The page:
Animal activism having a crippling effect on US meat industry
Animal activists secretly recording abuses of individual meat plantworkers is having a crippling effect on the industry, speakers addressing the National Meat Association's annual summer conference said.
A case in point is the Hallmark/Westland recall, which sparked a record 143 million pounds of meat after undercover activists from the Humane Society of the United States (HSUS) shot videos of plant workers abusing non-ambulatory cattle.
The effects of that video has emboldened the HSUS to increase its undercover videotaping operations in processing plants, the association said.
Steve Dittmer, executive vice president of the Agribusiness Freedom Foundation, told attendees that HSUS's exposure has helped the organization increase cash flow, and that some of it is being used to hire more investigators.
Lloyd C. Day, administrator of USDA's Agricultural Marketing Service, reported that the National School Lunch Programme, to which Hallmark was a major supplier, has spent some US$90 million in beef purchases from other sources since the incident, but sourcing product is becoming increasingly difficult as suppliers fear backlash.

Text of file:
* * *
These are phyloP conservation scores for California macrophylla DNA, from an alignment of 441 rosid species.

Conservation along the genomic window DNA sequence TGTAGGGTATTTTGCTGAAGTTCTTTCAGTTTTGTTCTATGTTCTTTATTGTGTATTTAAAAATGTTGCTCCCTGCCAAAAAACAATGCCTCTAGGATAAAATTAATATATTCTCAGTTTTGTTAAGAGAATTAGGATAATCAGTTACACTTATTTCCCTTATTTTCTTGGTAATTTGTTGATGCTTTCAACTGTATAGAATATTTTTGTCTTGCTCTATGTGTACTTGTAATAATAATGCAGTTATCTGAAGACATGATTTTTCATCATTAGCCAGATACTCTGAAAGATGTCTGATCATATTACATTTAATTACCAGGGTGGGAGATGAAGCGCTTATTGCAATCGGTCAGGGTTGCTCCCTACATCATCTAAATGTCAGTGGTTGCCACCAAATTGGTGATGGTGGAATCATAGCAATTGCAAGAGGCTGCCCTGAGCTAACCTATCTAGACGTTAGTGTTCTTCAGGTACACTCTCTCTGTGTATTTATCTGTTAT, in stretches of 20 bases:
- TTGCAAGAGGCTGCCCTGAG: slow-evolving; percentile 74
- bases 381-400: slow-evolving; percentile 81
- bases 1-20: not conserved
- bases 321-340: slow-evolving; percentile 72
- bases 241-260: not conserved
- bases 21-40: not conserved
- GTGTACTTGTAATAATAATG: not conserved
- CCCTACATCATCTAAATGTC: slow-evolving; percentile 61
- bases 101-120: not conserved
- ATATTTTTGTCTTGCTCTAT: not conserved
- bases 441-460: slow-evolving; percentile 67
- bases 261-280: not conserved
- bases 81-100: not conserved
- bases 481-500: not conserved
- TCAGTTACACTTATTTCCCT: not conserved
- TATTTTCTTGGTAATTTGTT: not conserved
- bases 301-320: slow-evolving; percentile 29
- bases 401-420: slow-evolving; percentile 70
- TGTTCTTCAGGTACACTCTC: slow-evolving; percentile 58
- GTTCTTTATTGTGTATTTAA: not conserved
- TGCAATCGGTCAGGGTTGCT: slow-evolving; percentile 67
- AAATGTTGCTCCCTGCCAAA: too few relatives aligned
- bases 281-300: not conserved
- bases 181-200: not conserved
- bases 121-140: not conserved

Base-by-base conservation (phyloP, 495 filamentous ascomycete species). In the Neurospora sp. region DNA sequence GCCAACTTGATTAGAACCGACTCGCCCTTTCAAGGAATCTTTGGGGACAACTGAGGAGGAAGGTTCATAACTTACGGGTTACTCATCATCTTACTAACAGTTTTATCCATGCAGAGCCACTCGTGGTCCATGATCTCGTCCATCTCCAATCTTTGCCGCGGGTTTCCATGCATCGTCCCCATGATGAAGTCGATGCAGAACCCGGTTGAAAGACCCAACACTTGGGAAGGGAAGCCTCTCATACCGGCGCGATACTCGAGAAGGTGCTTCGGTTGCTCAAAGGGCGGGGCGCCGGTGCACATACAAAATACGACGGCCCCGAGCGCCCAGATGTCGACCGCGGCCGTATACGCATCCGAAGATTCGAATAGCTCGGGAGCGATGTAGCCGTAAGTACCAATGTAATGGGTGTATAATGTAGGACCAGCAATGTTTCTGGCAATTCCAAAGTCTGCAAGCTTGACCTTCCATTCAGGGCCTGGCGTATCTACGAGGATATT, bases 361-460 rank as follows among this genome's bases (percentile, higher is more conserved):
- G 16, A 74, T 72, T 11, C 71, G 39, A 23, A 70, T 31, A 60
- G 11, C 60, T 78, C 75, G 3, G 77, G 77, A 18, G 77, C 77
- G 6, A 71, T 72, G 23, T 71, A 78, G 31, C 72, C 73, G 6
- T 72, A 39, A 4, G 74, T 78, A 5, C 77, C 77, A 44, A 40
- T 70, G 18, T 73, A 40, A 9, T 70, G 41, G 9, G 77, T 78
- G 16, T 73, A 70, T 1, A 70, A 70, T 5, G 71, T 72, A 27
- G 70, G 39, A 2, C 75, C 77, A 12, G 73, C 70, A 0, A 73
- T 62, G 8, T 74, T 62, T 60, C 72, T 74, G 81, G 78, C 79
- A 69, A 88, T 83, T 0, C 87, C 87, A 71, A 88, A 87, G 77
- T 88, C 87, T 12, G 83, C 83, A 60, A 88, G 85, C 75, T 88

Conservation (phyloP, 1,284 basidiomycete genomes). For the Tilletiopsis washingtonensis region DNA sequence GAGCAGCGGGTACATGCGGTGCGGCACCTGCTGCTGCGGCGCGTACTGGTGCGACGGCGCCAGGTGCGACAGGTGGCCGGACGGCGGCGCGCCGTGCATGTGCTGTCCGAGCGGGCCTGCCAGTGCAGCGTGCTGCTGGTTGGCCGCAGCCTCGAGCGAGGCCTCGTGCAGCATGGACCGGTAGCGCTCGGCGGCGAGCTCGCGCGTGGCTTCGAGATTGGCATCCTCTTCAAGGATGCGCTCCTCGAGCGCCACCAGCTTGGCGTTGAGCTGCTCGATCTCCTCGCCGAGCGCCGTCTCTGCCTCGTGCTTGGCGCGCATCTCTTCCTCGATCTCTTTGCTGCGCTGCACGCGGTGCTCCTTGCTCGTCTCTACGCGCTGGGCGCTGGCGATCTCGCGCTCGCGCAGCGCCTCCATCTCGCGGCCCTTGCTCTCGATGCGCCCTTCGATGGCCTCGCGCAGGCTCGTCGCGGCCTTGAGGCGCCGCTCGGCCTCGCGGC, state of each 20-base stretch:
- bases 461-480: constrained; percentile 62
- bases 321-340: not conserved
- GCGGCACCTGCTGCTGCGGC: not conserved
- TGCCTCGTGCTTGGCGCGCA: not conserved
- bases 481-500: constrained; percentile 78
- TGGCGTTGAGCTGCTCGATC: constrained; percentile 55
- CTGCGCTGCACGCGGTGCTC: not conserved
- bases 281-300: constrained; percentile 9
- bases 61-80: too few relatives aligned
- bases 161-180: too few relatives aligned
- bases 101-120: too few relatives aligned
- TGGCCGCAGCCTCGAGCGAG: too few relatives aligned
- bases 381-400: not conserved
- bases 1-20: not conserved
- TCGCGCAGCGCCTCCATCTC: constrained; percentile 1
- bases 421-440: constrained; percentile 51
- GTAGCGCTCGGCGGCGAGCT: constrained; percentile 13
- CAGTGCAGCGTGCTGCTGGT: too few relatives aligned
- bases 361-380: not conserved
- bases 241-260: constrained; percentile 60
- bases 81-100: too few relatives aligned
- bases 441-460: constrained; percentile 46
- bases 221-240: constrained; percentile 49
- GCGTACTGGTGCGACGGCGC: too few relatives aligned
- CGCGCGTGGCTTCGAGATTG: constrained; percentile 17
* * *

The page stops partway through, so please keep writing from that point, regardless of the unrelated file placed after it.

Day said vendors believe the school lunch programme is a target of the Humane Society.
In January, an undercover animal-rights worker at the plant used a video camera to document workers moving downed cows with forklifts, sticking them repeatedly with electric prods and spraying water down their noses to make them stand, allegedly to get them to slaughter.
The release of the video prompted the USDA to issue a recall for the beef at the plant. The company later declared imminent closure due to the huge cost involved.